My Dad is responsible for giving me the gift of “how to listen to music,” especially when it comes to audio gear. At a really young age, he would take me to a family friend’s business where they sold high fidelity sound system equipment. We’d listen to the Beatles and Kraftwerk on high fidelity systems. I loved the sounds Kraftwerk made the most. After that, it’s like going from eating gourmet to fast food… There’s no turning back!
Sure. As the saying goes, once you go Kraftwerk… I’m sure these early experiences with such quality sound had a substantial influence on your selections.
Yes, I always aim for my selections to have a sonic reward when played out in a club. Each track should have a unique sound when played on a big system that sounds different than just in your headphones. My Dad also DJed middle school dance parties when I was a teenager… I’m really grateful for growing up in a music appreciating household.
Definitely, not everyone is lucky enough to inherit good music genes! I’m curious how this had an affect on your overall DJ philosophy. Many of the DJs I know hold firm beliefs about music and the art of DJing. What is your DJ philosophy?
There has to be a personal story. I feel like the “something for everybody” approach ends up sounding generic, unmemorable, boring, and random. Human beings have a very sharp ear for authenticity. You can hear if a DJ or performer is really feeling what they’re playing versus playing what they think other people want. When you’re really in the zone, you’re playing what you feel and the crowd is with you. It becomes an instinct after a while. I’d rather hear someone with a personal conviction play something new or outside of my immediate interests than a generic set of house and techno, or especially a Top 40 set with no cohesive or progressive mood.
Amen to that! Who are some of your biggest influences as a DJ?
Justin Carter and Eamon Harkin of Mister Saturday Night and Dave P are my biggest influences. I’ve just clocked in way too many hours seeing all of them to not be heavily influenced by them.
Dave P is one of mine as well. What a legend! I definitely hear the influences of Mister Saturday Night on your sound, but I suppose that is a bit obvious since they put out your first release. “Shower Scene” was actually my introduction to your music. Any other major influences?
Detroit greats like Carl Craig and Theo Parrish, of course. Rich Medina and King Britt are my Philly Phavorites. I love the groove and journey of Cassy’s sets. Mala is incredible live. Maceo Plex is inspiring. The Body & Soul DJs… But honestly, I love seeing young DJs just starting out with eclectic tastes of classic and up-to-the-second track selections.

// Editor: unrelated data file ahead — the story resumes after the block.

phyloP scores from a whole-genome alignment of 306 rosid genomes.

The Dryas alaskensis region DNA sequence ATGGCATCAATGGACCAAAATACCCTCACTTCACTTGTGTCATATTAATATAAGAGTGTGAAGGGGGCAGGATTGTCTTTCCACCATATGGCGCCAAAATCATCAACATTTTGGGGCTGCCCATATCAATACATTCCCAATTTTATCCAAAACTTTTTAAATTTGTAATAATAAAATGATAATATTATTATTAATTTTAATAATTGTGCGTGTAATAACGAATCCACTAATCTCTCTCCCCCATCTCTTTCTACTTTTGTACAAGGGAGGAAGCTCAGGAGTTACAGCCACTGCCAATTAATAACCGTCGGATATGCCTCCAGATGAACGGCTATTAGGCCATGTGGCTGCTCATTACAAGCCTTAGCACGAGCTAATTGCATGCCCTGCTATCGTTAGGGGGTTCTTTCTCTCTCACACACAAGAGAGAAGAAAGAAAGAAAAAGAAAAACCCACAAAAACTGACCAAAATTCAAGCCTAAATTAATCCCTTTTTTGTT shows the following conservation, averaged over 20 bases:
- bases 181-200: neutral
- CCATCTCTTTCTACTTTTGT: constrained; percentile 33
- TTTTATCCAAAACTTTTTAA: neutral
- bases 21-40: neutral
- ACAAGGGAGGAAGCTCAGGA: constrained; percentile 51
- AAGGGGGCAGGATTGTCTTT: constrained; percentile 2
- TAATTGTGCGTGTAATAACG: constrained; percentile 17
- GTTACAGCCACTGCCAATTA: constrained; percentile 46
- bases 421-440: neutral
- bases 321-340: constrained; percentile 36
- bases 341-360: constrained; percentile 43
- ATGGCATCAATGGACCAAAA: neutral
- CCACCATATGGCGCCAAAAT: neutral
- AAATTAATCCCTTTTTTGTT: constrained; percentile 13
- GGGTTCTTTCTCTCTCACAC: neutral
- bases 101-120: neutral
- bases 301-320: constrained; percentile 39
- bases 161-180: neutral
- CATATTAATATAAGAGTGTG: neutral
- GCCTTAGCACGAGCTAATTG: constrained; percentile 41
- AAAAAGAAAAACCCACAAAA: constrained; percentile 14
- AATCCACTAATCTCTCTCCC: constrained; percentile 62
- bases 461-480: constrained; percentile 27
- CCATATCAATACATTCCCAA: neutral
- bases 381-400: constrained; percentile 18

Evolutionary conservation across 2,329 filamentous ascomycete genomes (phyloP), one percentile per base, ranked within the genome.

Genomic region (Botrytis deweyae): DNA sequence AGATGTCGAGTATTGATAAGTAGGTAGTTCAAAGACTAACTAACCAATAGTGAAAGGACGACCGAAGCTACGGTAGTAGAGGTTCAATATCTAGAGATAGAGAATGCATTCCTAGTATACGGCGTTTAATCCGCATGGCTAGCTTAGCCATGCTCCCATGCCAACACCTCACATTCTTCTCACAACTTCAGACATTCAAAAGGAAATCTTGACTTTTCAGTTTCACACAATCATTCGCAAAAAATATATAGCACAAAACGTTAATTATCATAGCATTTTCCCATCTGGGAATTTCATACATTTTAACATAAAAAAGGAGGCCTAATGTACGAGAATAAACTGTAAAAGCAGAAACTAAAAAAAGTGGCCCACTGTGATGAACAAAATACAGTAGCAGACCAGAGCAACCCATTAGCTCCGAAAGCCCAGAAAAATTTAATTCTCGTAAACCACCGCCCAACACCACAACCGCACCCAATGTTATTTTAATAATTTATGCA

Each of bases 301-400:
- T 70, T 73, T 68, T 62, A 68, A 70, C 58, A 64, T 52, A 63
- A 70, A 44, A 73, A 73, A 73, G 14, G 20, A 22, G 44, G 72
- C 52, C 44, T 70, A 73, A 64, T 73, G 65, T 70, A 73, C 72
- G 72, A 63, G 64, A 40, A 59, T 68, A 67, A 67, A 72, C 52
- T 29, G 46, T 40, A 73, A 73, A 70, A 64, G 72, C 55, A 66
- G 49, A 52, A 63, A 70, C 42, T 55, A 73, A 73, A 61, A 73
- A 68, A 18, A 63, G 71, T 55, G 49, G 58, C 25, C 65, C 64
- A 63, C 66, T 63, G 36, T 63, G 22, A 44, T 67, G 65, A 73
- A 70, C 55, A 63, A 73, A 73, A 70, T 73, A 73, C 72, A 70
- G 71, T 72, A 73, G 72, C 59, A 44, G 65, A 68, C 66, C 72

That’s a solid source of inspiration. What are your thoughts on digital vs. vinyl DJing?
Whatever tells a story… I like vinyl DJing at home with friends when there’s less pressure and expectations, so I find it very fun for house parties, and going back to back with another DJ at a house party is its own unique type of fun. But usually when it comes to gigs, I always end up DJing digitally. I want a lot of options, the ease of mixing digitally, and not having to haul hundreds of dollars worth of records for a low paying gig! But if you’re just starting out, do whatever you want that rocks the party! I’ve seen people kill it with YouTube at a house party when no one else was controlling the music!
You have to work with what you got! So what is the best set you’ve played?
That’s a tough one… I would have to say doing an all original set with Lapalux and Natasha Kmeto at Glasslands in Brooklyn was a career highlight. It was the first and only time I did an all original set to a large audience, and it felt incredible to see people responding to all this music I had put so much hard work into. The crowd, the venue, my friends, and other artists on the bill… Everything clicked that night.
That sounds like a great time! I wish I had been there. Can you tell me a little about Ancient Puzzle Arts?